Water exchange rate
The water exchange rate indicates how quickly the water in closed units is exchanged. This can be defined as the period for which a specific water mole-cule stays in the unit before leaving via the outlet (Fig. 13.3). As the new incoming water will be mixed with the ‘old’ water in the tank, the outlet water will always contain both new and old water. It is important to realize this, and means that if one tank volume is run into a tank full of old water, only part of the old water is exchanged, not all. To describe this, the term ideal water exchange is used. When expecting ideal water exchange and adding 1 l of new water to 100 l of old water, the new and old water will be mixed immediately; for example, the addition of 1 l red water to 100 l of clear water instantly results in pink water. This is a simplification, but it helps us to understand better what is happening with the water exchange, and does not require difficult equations.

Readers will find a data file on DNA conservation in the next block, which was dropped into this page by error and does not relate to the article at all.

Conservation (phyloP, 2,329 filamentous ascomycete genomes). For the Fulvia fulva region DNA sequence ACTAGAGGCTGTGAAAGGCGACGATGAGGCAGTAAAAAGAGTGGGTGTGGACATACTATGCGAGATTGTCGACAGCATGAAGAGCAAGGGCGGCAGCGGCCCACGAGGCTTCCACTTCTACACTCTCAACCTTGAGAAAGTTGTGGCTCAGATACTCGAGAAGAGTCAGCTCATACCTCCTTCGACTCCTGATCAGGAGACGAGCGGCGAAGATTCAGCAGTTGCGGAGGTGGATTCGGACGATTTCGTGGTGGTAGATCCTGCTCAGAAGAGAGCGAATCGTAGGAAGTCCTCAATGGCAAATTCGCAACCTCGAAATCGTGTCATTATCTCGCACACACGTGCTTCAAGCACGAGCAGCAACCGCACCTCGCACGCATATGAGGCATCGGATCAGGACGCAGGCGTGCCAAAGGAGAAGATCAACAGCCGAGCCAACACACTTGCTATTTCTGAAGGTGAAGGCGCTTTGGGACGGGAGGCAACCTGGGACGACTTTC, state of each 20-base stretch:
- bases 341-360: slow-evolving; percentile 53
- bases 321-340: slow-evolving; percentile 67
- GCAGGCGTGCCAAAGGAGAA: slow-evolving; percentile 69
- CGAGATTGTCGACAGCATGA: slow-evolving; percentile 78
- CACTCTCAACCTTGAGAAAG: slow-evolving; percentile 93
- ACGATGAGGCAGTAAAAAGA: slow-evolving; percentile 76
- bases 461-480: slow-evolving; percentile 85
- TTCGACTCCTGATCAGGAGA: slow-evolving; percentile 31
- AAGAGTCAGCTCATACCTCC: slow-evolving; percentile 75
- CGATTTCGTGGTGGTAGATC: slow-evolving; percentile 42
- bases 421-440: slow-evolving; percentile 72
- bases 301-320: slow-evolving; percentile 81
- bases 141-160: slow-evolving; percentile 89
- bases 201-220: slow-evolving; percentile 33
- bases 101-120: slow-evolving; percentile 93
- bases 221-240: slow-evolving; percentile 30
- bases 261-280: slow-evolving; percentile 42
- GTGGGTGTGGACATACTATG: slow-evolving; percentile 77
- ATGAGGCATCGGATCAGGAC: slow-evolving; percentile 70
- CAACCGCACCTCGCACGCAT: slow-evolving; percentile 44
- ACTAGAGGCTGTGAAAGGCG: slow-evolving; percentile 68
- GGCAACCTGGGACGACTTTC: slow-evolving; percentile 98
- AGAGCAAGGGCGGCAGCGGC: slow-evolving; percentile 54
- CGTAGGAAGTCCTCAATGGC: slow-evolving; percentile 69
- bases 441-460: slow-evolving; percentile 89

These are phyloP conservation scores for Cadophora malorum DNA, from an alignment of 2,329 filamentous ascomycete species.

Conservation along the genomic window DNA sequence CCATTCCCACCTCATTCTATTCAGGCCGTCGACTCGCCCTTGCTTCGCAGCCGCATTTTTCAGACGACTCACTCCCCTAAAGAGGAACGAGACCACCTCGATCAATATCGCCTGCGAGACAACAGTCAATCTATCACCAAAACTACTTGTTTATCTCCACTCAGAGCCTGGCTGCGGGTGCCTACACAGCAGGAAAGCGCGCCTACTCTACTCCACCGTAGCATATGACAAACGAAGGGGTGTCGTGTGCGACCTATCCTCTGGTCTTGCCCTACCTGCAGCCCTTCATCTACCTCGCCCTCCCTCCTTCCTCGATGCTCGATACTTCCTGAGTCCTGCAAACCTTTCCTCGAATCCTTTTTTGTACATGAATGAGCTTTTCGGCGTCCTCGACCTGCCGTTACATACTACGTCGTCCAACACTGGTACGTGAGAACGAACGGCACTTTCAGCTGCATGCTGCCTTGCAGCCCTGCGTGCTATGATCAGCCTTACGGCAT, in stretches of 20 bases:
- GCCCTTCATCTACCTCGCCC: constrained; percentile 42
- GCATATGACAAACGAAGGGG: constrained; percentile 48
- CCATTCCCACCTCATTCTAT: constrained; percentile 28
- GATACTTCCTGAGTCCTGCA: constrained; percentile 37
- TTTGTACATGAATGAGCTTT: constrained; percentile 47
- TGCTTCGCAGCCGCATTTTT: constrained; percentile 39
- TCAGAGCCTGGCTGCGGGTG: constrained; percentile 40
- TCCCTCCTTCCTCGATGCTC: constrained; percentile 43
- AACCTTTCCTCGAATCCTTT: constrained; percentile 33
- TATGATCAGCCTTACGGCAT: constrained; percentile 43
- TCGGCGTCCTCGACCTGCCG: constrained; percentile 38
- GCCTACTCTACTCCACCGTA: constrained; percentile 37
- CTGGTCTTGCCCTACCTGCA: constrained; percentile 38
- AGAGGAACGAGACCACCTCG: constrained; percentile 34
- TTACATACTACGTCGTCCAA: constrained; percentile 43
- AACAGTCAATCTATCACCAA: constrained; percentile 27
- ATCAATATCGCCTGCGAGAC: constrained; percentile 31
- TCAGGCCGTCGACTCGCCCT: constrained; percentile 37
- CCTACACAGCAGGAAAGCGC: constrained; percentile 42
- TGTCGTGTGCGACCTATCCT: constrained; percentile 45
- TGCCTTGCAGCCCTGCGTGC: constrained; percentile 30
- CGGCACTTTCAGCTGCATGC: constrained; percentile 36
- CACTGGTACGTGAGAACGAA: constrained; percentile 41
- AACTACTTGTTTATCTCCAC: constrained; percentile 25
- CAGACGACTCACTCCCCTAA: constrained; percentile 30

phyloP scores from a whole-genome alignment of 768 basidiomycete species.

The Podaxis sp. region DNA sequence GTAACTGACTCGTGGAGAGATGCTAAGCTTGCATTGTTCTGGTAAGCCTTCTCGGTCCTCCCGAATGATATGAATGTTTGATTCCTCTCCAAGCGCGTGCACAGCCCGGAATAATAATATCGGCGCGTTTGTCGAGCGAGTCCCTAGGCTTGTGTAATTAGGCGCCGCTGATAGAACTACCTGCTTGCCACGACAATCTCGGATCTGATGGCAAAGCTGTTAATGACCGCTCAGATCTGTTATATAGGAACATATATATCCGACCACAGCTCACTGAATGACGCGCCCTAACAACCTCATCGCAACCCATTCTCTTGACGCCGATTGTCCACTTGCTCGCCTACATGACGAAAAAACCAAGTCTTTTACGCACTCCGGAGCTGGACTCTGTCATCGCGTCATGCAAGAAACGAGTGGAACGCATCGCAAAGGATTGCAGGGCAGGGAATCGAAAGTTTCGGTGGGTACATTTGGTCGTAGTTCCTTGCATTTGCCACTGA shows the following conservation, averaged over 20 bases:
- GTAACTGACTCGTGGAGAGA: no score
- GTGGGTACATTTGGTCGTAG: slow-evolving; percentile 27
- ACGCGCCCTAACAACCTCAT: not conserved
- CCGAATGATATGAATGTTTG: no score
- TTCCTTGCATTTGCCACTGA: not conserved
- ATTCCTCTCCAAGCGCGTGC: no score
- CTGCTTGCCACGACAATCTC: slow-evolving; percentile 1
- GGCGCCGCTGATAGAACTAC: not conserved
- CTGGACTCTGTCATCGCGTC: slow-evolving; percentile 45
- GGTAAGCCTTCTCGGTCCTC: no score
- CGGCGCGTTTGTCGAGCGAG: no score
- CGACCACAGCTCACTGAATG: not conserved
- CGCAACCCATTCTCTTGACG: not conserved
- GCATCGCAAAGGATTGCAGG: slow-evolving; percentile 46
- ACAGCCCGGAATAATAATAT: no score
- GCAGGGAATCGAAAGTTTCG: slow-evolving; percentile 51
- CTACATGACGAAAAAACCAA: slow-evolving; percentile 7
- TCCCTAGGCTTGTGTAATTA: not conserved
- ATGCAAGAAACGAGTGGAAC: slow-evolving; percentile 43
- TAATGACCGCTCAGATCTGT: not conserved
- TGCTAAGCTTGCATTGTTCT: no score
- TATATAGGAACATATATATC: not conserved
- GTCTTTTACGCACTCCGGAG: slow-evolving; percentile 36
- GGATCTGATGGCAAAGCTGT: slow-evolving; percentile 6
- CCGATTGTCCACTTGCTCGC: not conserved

Mathematically, the water exchange rate can be calculated as follows (based on developing a differential equation):
t =time after start of filling water into the unitth= time necessary to fill one tank volume at the actual water flow rate; also known as the the-oretical retention time
1.F = water exchange rate (proportion of the water volume in the unit that is exchanged after time t)
Fifty litres of new water is added to a tank that con-tains 100 l water, described as old water, over a period of 5 minutes (i.e. 10 l/min). The same amount of old water flows out through the outlet because the water volume and level are constant. How much of the water volume is exchanged after 5 and 10 min, respectively?
Setting t = 5 min
th= 100 l/(10 l/min) = 10 min
= (1 − e−5/10) × 100
= (1 – 0.605) × 100
Setting t = 10 min
This means that by adding a water volume equal to the tank volume only 63.2% of the water is exchanged, not all as might be expected, the reason being that new and old water are mixed.